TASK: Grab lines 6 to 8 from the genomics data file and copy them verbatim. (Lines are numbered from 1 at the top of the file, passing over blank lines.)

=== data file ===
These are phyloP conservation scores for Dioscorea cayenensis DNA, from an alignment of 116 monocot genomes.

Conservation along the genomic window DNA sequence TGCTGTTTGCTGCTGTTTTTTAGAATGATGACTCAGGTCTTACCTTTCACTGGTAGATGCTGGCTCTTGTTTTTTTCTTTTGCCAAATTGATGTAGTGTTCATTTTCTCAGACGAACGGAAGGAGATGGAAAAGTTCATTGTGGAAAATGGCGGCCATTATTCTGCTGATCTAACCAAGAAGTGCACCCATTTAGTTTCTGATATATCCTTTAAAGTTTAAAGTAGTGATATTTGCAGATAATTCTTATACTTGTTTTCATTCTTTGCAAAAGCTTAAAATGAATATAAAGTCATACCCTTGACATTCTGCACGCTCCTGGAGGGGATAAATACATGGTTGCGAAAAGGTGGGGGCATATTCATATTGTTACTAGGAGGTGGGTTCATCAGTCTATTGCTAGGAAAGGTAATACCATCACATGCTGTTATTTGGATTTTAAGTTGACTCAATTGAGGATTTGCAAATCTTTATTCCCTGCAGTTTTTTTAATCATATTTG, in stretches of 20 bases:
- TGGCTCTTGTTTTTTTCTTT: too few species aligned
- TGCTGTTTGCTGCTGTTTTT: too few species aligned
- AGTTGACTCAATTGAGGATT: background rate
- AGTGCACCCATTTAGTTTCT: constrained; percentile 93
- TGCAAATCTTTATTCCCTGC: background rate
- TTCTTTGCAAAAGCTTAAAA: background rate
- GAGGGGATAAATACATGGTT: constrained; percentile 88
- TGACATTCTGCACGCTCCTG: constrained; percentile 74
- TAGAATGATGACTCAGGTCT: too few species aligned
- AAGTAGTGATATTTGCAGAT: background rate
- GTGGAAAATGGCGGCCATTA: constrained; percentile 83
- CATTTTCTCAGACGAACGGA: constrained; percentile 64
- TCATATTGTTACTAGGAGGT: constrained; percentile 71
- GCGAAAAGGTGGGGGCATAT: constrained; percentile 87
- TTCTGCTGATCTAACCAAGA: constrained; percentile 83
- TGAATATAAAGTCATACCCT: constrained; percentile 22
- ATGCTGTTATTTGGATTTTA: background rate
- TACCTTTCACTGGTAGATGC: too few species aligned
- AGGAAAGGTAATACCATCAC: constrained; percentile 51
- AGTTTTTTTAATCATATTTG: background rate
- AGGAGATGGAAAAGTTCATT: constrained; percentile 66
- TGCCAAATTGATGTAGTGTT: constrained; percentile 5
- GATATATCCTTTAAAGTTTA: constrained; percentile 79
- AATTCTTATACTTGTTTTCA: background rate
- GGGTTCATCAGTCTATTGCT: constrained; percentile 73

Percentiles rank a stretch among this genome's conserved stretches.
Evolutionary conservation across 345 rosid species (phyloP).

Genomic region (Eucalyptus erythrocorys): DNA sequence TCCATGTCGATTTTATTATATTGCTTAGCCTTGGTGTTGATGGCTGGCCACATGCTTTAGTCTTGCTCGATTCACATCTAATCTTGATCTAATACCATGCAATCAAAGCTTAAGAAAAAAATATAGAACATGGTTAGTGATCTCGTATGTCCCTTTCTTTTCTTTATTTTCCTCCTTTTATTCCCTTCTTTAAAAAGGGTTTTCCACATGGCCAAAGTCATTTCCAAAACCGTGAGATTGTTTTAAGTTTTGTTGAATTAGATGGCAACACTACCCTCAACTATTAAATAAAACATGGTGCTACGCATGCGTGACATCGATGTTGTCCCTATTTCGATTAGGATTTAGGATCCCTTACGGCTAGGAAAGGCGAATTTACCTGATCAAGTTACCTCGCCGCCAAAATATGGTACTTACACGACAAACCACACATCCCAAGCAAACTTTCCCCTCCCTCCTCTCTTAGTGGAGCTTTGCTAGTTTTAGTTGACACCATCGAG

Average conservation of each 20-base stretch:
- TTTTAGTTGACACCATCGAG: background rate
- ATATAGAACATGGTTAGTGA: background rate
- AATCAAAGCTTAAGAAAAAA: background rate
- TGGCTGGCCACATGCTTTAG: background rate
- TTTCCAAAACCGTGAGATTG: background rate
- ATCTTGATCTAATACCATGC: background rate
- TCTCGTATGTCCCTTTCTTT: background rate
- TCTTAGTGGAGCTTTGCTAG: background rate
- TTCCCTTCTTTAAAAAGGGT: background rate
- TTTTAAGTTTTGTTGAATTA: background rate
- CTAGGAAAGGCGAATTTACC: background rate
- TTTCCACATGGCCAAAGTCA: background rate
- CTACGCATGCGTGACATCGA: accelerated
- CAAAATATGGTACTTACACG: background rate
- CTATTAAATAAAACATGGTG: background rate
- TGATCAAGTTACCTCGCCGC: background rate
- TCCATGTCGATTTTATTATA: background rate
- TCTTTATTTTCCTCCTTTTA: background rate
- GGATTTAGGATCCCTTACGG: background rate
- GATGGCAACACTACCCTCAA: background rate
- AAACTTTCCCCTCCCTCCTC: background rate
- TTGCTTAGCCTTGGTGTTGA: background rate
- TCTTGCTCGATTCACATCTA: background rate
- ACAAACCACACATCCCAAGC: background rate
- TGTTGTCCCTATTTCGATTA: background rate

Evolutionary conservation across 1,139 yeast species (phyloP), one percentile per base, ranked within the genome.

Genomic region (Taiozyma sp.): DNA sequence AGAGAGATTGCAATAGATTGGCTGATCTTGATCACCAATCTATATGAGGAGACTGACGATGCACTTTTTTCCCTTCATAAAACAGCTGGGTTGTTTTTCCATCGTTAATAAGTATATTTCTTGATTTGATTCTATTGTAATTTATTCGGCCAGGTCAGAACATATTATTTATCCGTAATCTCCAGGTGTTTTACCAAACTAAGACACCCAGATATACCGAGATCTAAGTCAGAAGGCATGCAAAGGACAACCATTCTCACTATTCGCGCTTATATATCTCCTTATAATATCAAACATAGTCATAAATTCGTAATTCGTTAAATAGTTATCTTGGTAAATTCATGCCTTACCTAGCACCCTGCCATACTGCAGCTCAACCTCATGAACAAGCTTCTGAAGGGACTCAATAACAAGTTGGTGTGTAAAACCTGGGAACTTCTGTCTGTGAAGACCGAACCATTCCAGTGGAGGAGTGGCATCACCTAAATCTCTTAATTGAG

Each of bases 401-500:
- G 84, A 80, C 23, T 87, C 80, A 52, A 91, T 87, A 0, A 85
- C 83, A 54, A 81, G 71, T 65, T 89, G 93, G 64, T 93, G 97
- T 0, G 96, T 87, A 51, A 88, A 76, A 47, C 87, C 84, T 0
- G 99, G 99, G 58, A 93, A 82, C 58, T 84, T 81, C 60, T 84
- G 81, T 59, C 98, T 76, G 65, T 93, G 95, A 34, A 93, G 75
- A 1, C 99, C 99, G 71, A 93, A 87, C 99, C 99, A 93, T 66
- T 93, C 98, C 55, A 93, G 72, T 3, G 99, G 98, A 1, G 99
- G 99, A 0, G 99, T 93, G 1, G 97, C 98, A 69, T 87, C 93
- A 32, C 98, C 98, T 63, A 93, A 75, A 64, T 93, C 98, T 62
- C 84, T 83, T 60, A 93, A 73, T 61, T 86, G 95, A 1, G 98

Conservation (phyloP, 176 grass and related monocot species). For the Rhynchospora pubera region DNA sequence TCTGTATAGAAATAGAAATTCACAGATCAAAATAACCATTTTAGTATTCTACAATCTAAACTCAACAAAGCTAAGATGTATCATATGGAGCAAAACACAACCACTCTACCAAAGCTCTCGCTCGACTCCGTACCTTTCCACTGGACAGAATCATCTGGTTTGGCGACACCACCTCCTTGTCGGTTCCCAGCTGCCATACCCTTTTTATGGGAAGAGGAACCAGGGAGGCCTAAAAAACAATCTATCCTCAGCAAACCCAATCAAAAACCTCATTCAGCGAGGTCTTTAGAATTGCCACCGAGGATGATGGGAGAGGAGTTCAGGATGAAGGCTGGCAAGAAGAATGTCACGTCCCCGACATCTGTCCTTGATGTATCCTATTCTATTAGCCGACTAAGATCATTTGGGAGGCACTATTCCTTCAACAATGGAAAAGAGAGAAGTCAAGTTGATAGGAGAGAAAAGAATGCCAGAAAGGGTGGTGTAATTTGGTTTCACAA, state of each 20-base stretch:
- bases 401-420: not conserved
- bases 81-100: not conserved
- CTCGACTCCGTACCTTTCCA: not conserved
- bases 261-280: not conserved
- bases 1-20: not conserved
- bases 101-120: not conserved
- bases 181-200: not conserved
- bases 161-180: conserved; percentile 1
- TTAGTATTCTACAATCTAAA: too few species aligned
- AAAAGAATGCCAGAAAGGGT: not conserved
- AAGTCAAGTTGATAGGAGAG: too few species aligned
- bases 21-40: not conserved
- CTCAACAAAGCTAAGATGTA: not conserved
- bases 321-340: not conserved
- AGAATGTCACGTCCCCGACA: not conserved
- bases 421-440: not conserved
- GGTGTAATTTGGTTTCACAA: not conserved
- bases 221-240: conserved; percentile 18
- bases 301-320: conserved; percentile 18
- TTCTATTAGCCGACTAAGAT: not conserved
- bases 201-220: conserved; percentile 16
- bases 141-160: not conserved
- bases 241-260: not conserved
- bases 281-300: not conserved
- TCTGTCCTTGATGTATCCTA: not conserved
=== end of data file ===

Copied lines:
- AGTGCACCCATTTAGTTTCT: constrained; percentile 93
- TGCAAATCTTTATTCCCTGC: background rate
- TTCTTTGCAAAAGCTTAAAA: background rate